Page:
Let me start by saying I did not think for one second they were going to actually admit me to the Psych Department. I after all was not anxious or depressed–I had something medically wrong with me. I hoped they would only because I would be in the best hospital in the state. Once they saw that I was clearly sick they would transfer me to the correct floor.

Waiting in the lobby was the first indication I may actually need help. They have a med cart in the lobby in case you need meds. A med cart!!! People were actually in line with little cups waiting for their psychiatric drugs! This seemed bizarre to me. The old me would never have needed meds to sit in a lobby…but guess who was in that line within an hour of being there…this girl!

The hardest part about being admitted to the Psych Department was saying goodbye to Todd. He has always been my rock, but, these last four months, I couldn’t function unless he was with me. They put me in a wheelchair and had me say my goodbyes to Todd. He leaned over to kiss goodbye this drugged, wheelchaired, fragile person his wife had become. He said, “Just get better, Honey. Don’t worry about anything else.” Let’s just say I cried hard as they wheeled me away, out of his sight. How was I going to do this without my person?

Luckily it was three in the morning when I was admitted. Everyone was in bed. I was scared to death. I pictured people walking down the hallway drooling on themselves or screaming obscenities. I guess I have watched a few too many movies.

The nurse gave me the tour. It was one giant hallway with a nurses’ station, living room area, and a kitchen. The kitchen was fully stocked with drinks and food, including ice cream. This in and of itself made me happy. That is if I could find the will to eat it. The living room had books, board games, and a TV.  She explained that they would give me a flip phone every morning at 8:00 and I would have to turn it back in by 10:00 each night. As they walked me to my room they explained that there were no TVs in our rooms or call lights…that this was not a hospital in that way. Anything that promoted us staying in our rooms was a no-no. She explained I would get my schedule every morning that would explain my daily activities. I thought to myself, “Activities? Are you sure this is not a prison?”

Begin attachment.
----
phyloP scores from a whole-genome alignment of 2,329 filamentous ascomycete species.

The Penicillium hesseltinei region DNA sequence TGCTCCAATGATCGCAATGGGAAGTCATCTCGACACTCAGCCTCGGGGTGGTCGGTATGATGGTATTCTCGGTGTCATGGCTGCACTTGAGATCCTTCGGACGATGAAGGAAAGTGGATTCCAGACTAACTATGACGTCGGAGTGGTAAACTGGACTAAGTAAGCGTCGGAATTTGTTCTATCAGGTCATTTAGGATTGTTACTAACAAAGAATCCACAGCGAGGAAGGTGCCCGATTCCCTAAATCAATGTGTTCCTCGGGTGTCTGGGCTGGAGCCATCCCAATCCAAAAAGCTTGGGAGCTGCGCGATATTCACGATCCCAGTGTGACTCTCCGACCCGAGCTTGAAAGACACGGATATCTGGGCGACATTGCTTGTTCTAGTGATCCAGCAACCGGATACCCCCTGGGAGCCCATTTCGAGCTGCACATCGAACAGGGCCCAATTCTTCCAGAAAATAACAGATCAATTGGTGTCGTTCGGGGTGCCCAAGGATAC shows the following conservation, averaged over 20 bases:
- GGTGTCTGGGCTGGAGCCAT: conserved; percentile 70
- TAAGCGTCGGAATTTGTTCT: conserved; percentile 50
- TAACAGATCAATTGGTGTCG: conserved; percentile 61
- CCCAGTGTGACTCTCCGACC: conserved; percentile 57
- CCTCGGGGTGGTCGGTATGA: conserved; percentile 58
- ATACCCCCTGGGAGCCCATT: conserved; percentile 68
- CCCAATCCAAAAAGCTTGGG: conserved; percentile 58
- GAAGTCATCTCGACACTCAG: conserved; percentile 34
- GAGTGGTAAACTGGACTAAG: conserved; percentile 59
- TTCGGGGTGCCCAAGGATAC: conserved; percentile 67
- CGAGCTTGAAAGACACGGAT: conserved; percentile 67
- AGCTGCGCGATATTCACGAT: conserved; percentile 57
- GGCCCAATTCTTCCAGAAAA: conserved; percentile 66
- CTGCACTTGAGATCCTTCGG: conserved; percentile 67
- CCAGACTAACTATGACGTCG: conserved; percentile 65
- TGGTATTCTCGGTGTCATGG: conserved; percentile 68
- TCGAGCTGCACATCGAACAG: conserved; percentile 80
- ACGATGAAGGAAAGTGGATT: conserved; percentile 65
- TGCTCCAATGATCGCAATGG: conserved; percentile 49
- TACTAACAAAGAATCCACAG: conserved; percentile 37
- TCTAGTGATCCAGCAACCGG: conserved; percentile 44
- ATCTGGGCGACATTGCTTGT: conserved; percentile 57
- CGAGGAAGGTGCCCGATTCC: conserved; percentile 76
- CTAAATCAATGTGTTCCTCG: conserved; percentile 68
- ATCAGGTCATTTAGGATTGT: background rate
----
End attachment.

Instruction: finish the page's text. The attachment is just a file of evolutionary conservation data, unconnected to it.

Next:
My room was at the very end of the hall. I was thankful to see I didn’t have a roommate. I woke the next morning to the nurse saying I would see the doctors today as she placed my schedule on the table. The list had different group activities with meals scheduled in between. I set it back down, rolled over in bed, and went back to sleep. It wasn’t long before the nurse was in my room to ask if I wanted breakfast. All I could do was cry. She said, “Just this once you can eat in your room.” She brought my food in and set it on the table. I  didn’t touch it. Visiting hours started at 6:00 p.m. on the weekdays, and I wanted to just sit and sulk until Todd could get there. This did not fly however, and every time meals were provided I was encouraged to go to the dining room and eat with everyone else. I didn’t leave for one meal.

Then I remembered that we got phones. I walked down to the nurses’ station to get mine. I gazed into each room as I walked by. People walking down the hallway would smile at me. I grabbed my phone and headed straight back to my room so I could call Todd. The doctors ended up not being able to see me until the evening of the next day. So I sat and waited in my room for Todd.

When he arrived I was so happy. For some reason I would always cry and shake uncontrollably when he got there. The relief that washed over me as soon as he arrived was all consuming. I think at that point I was surprised I had not driven him away yet. He went down to the living room and brought back UNO. So we sat there and played for hours. The closer it got to the end of visiting hours, the more anxious I became. I would cry and hold Todd, not wanting him to go.